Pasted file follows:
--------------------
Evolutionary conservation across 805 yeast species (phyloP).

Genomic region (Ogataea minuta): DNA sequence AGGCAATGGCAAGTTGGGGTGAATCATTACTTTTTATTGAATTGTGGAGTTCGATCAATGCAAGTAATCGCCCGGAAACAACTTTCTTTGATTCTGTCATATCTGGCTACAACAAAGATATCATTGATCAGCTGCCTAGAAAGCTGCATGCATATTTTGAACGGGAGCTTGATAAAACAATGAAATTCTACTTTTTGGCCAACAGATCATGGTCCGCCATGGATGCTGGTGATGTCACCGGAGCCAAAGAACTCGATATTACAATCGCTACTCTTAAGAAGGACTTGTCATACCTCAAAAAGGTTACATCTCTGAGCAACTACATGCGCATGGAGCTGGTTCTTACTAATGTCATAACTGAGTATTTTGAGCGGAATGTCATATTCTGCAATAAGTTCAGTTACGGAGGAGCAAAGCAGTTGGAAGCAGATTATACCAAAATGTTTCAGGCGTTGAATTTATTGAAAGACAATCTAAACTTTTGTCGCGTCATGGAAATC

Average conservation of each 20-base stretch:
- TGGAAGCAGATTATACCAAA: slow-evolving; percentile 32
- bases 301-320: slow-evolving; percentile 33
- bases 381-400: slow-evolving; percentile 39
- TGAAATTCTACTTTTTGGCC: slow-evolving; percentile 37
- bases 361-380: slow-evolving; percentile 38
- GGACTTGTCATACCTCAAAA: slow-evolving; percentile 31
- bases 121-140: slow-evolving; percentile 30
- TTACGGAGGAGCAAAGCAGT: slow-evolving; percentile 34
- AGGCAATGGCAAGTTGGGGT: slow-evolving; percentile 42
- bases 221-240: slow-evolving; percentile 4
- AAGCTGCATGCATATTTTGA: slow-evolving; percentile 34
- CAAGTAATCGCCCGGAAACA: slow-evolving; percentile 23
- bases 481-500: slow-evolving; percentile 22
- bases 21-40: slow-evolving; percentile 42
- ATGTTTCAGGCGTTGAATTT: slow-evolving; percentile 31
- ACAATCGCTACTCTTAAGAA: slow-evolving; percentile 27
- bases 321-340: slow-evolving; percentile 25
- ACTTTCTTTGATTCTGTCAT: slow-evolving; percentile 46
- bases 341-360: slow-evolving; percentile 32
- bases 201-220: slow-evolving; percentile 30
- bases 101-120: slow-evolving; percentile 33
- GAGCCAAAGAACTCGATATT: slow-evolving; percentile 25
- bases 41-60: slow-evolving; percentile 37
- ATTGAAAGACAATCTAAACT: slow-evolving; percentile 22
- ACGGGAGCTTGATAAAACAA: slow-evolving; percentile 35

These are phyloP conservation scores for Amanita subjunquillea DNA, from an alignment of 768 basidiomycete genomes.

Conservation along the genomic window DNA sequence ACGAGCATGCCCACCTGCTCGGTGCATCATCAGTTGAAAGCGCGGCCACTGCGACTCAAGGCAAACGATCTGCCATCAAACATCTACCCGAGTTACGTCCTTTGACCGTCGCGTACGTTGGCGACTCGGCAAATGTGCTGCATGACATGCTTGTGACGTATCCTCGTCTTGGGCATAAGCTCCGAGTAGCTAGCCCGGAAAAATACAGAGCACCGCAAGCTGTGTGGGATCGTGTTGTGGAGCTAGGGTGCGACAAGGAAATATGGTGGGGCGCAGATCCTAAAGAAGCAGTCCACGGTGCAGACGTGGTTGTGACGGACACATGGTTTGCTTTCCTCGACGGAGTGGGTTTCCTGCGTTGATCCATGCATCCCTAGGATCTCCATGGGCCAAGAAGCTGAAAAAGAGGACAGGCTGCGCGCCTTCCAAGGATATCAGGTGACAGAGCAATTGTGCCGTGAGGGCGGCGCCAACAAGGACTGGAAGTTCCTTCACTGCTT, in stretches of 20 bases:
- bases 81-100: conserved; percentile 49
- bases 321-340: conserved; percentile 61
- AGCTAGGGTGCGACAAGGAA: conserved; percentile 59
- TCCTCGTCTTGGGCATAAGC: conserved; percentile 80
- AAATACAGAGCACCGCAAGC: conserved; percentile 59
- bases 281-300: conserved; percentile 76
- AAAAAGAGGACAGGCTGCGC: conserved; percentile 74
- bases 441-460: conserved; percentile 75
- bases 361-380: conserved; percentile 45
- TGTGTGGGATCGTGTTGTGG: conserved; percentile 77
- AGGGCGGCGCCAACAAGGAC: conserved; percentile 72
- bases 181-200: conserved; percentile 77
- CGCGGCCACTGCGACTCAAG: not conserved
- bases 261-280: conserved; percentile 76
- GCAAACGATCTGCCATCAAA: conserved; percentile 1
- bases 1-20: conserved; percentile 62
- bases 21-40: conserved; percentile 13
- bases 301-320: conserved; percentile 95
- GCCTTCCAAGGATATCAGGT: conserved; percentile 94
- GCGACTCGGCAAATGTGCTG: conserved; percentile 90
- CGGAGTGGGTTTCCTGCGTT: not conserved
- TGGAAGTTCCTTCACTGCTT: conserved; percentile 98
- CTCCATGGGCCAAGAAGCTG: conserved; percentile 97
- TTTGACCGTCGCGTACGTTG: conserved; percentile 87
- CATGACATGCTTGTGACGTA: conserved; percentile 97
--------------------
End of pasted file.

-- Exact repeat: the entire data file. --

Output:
Evolutionary conservation across 805 yeast species (phyloP).

Genomic region (Ogataea minuta): DNA sequence AGGCAATGGCAAGTTGGGGTGAATCATTACTTTTTATTGAATTGTGGAGTTCGATCAATGCAAGTAATCGCCCGGAAACAACTTTCTTTGATTCTGTCATATCTGGCTACAACAAAGATATCATTGATCAGCTGCCTAGAAAGCTGCATGCATATTTTGAACGGGAGCTTGATAAAACAATGAAATTCTACTTTTTGGCCAACAGATCATGGTCCGCCATGGATGCTGGTGATGTCACCGGAGCCAAAGAACTCGATATTACAATCGCTACTCTTAAGAAGGACTTGTCATACCTCAAAAAGGTTACATCTCTGAGCAACTACATGCGCATGGAGCTGGTTCTTACTAATGTCATAACTGAGTATTTTGAGCGGAATGTCATATTCTGCAATAAGTTCAGTTACGGAGGAGCAAAGCAGTTGGAAGCAGATTATACCAAAATGTTTCAGGCGTTGAATTTATTGAAAGACAATCTAAACTTTTGTCGCGTCATGGAAATC

Average conservation of each 20-base stretch:
- TGGAAGCAGATTATACCAAA: slow-evolving; percentile 32
- bases 301-320: slow-evolving; percentile 33
- bases 381-400: slow-evolving; percentile 39
- TGAAATTCTACTTTTTGGCC: slow-evolving; percentile 37
- bases 361-380: slow-evolving; percentile 38
- GGACTTGTCATACCTCAAAA: slow-evolving; percentile 31
- bases 121-140: slow-evolving; percentile 30
- TTACGGAGGAGCAAAGCAGT: slow-evolving; percentile 34
- AGGCAATGGCAAGTTGGGGT: slow-evolving; percentile 42
- bases 221-240: slow-evolving; percentile 4
- AAGCTGCATGCATATTTTGA: slow-evolving; percentile 34
- CAAGTAATCGCCCGGAAACA: slow-evolving; percentile 23
- bases 481-500: slow-evolving; percentile 22
- bases 21-40: slow-evolving; percentile 42
- ATGTTTCAGGCGTTGAATTT: slow-evolving; percentile 31
- ACAATCGCTACTCTTAAGAA: slow-evolving; percentile 27
- bases 321-340: slow-evolving; percentile 25
- ACTTTCTTTGATTCTGTCAT: slow-evolving; percentile 46
- bases 341-360: slow-evolving; percentile 32
- bases 201-220: slow-evolving; percentile 30
- bases 101-120: slow-evolving; percentile 33
- GAGCCAAAGAACTCGATATT: slow-evolving; percentile 25
- bases 41-60: slow-evolving; percentile 37
- ATTGAAAGACAATCTAAACT: slow-evolving; percentile 22
- ACGGGAGCTTGATAAAACAA: slow-evolving; percentile 35

These are phyloP conservation scores for Amanita subjunquillea DNA, from an alignment of 768 basidiomycete genomes.

Conservation along the genomic window DNA sequence ACGAGCATGCCCACCTGCTCGGTGCATCATCAGTTGAAAGCGCGGCCACTGCGACTCAAGGCAAACGATCTGCCATCAAACATCTACCCGAGTTACGTCCTTTGACCGTCGCGTACGTTGGCGACTCGGCAAATGTGCTGCATGACATGCTTGTGACGTATCCTCGTCTTGGGCATAAGCTCCGAGTAGCTAGCCCGGAAAAATACAGAGCACCGCAAGCTGTGTGGGATCGTGTTGTGGAGCTAGGGTGCGACAAGGAAATATGGTGGGGCGCAGATCCTAAAGAAGCAGTCCACGGTGCAGACGTGGTTGTGACGGACACATGGTTTGCTTTCCTCGACGGAGTGGGTTTCCTGCGTTGATCCATGCATCCCTAGGATCTCCATGGGCCAAGAAGCTGAAAAAGAGGACAGGCTGCGCGCCTTCCAAGGATATCAGGTGACAGAGCAATTGTGCCGTGAGGGCGGCGCCAACAAGGACTGGAAGTTCCTTCACTGCTT, in stretches of 20 bases:
- bases 81-100: conserved; percentile 49
- bases 321-340: conserved; percentile 61
- AGCTAGGGTGCGACAAGGAA: conserved; percentile 59
- TCCTCGTCTTGGGCATAAGC: conserved; percentile 80
- AAATACAGAGCACCGCAAGC: conserved; percentile 59
- bases 281-300: conserved; percentile 76
- AAAAAGAGGACAGGCTGCGC: conserved; percentile 74
- bases 441-460: conserved; percentile 75
- bases 361-380: conserved; percentile 45
- TGTGTGGGATCGTGTTGTGG: conserved; percentile 77
- AGGGCGGCGCCAACAAGGAC: conserved; percentile 72
- bases 181-200: conserved; percentile 77
- CGCGGCCACTGCGACTCAAG: not conserved
- bases 261-280: conserved; percentile 76
- GCAAACGATCTGCCATCAAA: conserved; percentile 1
- bases 1-20: conserved; percentile 62
- bases 21-40: conserved; percentile 13
- bases 301-320: conserved; percentile 95
- GCCTTCCAAGGATATCAGGT: conserved; percentile 94
- GCGACTCGGCAAATGTGCTG: conserved; percentile 90
- CGGAGTGGGTTTCCTGCGTT: not conserved
- TGGAAGTTCCTTCACTGCTT: conserved; percentile 98
- CTCCATGGGCCAAGAAGCTG: conserved; percentile 97
- TTTGACCGTCGCGTACGTTG: conserved; percentile 87
- CATGACATGCTTGTGACGTA: conserved; percentile 97